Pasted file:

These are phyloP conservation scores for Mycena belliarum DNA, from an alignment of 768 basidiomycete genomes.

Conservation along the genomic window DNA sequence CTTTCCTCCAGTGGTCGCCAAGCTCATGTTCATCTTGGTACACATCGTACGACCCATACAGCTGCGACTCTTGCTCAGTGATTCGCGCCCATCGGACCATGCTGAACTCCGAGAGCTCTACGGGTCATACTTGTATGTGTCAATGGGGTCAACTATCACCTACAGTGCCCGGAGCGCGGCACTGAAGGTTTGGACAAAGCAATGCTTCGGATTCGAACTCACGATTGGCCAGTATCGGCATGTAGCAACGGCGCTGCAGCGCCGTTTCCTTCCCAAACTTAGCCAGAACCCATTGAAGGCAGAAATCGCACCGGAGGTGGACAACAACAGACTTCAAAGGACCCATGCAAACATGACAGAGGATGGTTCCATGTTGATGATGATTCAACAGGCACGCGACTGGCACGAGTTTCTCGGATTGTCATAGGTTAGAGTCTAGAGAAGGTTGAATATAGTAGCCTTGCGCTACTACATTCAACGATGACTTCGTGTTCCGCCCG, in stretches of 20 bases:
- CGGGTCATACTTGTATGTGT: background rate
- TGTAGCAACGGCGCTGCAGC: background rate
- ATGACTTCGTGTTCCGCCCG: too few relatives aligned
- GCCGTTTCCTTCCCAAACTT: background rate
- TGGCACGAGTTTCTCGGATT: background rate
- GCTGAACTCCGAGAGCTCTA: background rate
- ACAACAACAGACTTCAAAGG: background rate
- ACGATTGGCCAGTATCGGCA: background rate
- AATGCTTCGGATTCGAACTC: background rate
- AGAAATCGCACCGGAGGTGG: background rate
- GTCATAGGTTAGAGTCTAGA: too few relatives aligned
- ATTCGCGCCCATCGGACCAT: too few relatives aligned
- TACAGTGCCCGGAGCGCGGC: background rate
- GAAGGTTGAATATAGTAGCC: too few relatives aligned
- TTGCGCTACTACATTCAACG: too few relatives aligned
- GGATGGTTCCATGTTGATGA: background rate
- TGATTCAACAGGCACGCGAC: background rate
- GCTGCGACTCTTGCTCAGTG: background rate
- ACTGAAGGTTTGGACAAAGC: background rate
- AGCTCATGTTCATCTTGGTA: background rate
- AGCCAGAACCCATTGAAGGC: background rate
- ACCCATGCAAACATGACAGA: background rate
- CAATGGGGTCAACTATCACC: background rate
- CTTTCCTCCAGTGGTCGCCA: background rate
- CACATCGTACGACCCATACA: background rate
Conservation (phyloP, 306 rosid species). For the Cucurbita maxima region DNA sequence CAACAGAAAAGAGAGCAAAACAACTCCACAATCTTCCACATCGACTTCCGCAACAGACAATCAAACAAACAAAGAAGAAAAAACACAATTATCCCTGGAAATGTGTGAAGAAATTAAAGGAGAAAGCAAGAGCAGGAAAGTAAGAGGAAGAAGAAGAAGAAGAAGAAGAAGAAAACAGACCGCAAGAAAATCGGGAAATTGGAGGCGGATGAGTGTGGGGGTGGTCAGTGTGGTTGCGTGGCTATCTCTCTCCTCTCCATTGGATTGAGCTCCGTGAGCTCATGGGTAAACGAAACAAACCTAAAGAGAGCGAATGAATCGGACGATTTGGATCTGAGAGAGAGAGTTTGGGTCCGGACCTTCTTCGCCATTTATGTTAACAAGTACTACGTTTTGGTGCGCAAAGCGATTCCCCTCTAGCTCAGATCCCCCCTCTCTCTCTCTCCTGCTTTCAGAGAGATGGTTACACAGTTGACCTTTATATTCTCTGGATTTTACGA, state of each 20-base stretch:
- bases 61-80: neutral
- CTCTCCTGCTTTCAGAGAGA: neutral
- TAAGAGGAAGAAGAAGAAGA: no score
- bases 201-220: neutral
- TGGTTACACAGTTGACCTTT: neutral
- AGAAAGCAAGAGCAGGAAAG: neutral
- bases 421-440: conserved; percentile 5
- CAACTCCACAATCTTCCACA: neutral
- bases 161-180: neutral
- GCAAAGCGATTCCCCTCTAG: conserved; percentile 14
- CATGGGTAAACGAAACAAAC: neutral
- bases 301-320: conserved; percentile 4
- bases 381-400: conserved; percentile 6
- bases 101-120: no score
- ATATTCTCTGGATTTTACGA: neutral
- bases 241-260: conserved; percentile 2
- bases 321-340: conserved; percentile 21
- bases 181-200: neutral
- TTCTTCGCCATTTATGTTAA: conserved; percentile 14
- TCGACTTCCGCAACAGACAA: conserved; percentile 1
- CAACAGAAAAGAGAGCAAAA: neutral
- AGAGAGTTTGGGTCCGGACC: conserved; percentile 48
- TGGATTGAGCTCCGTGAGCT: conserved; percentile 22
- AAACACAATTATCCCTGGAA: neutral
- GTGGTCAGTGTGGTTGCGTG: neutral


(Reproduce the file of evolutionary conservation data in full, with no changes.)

These are phyloP conservation scores for Mycena belliarum DNA, from an alignment of 768 basidiomycete genomes.

Conservation along the genomic window DNA sequence CTTTCCTCCAGTGGTCGCCAAGCTCATGTTCATCTTGGTACACATCGTACGACCCATACAGCTGCGACTCTTGCTCAGTGATTCGCGCCCATCGGACCATGCTGAACTCCGAGAGCTCTACGGGTCATACTTGTATGTGTCAATGGGGTCAACTATCACCTACAGTGCCCGGAGCGCGGCACTGAAGGTTTGGACAAAGCAATGCTTCGGATTCGAACTCACGATTGGCCAGTATCGGCATGTAGCAACGGCGCTGCAGCGCCGTTTCCTTCCCAAACTTAGCCAGAACCCATTGAAGGCAGAAATCGCACCGGAGGTGGACAACAACAGACTTCAAAGGACCCATGCAAACATGACAGAGGATGGTTCCATGTTGATGATGATTCAACAGGCACGCGACTGGCACGAGTTTCTCGGATTGTCATAGGTTAGAGTCTAGAGAAGGTTGAATATAGTAGCCTTGCGCTACTACATTCAACGATGACTTCGTGTTCCGCCCG, in stretches of 20 bases:
- CGGGTCATACTTGTATGTGT: background rate
- TGTAGCAACGGCGCTGCAGC: background rate
- ATGACTTCGTGTTCCGCCCG: too few relatives aligned
- GCCGTTTCCTTCCCAAACTT: background rate
- TGGCACGAGTTTCTCGGATT: background rate
- GCTGAACTCCGAGAGCTCTA: background rate
- ACAACAACAGACTTCAAAGG: background rate
- ACGATTGGCCAGTATCGGCA: background rate
- AATGCTTCGGATTCGAACTC: background rate
- AGAAATCGCACCGGAGGTGG: background rate
- GTCATAGGTTAGAGTCTAGA: too few relatives aligned
- ATTCGCGCCCATCGGACCAT: too few relatives aligned
- TACAGTGCCCGGAGCGCGGC: background rate
- GAAGGTTGAATATAGTAGCC: too few relatives aligned
- TTGCGCTACTACATTCAACG: too few relatives aligned
- GGATGGTTCCATGTTGATGA: background rate
- TGATTCAACAGGCACGCGAC: background rate
- GCTGCGACTCTTGCTCAGTG: background rate
- ACTGAAGGTTTGGACAAAGC: background rate
- AGCTCATGTTCATCTTGGTA: background rate
- AGCCAGAACCCATTGAAGGC: background rate
- ACCCATGCAAACATGACAGA: background rate
- CAATGGGGTCAACTATCACC: background rate
- CTTTCCTCCAGTGGTCGCCA: background rate
- CACATCGTACGACCCATACA: background rate
Conservation (phyloP, 306 rosid species). For the Cucurbita maxima region DNA sequence CAACAGAAAAGAGAGCAAAACAACTCCACAATCTTCCACATCGACTTCCGCAACAGACAATCAAACAAACAAAGAAGAAAAAACACAATTATCCCTGGAAATGTGTGAAGAAATTAAAGGAGAAAGCAAGAGCAGGAAAGTAAGAGGAAGAAGAAGAAGAAGAAGAAGAAGAAAACAGACCGCAAGAAAATCGGGAAATTGGAGGCGGATGAGTGTGGGGGTGGTCAGTGTGGTTGCGTGGCTATCTCTCTCCTCTCCATTGGATTGAGCTCCGTGAGCTCATGGGTAAACGAAACAAACCTAAAGAGAGCGAATGAATCGGACGATTTGGATCTGAGAGAGAGAGTTTGGGTCCGGACCTTCTTCGCCATTTATGTTAACAAGTACTACGTTTTGGTGCGCAAAGCGATTCCCCTCTAGCTCAGATCCCCCCTCTCTCTCTCTCCTGCTTTCAGAGAGATGGTTACACAGTTGACCTTTATATTCTCTGGATTTTACGA, state of each 20-base stretch:
- bases 61-80: neutral
- CTCTCCTGCTTTCAGAGAGA: neutral
- TAAGAGGAAGAAGAAGAAGA: no score
- bases 201-220: neutral
- TGGTTACACAGTTGACCTTT: neutral
- AGAAAGCAAGAGCAGGAAAG: neutral
- bases 421-440: conserved; percentile 5
- CAACTCCACAATCTTCCACA: neutral
- bases 161-180: neutral
- GCAAAGCGATTCCCCTCTAG: conserved; percentile 14
- CATGGGTAAACGAAACAAAC: neutral
- bases 301-320: conserved; percentile 4
- bases 381-400: conserved; percentile 6
- bases 101-120: no score
- ATATTCTCTGGATTTTACGA: neutral
- bases 241-260: conserved; percentile 2
- bases 321-340: conserved; percentile 21
- bases 181-200: neutral
- TTCTTCGCCATTTATGTTAA: conserved; percentile 14
- TCGACTTCCGCAACAGACAA: conserved; percentile 1
- CAACAGAAAAGAGAGCAAAA: neutral
- AGAGAGTTTGGGTCCGGACC: conserved; percentile 48
- TGGATTGAGCTCCGTGAGCT: conserved; percentile 22
- AAACACAATTATCCCTGGAA: neutral
- GTGGTCAGTGTGGTTGCGTG: neutral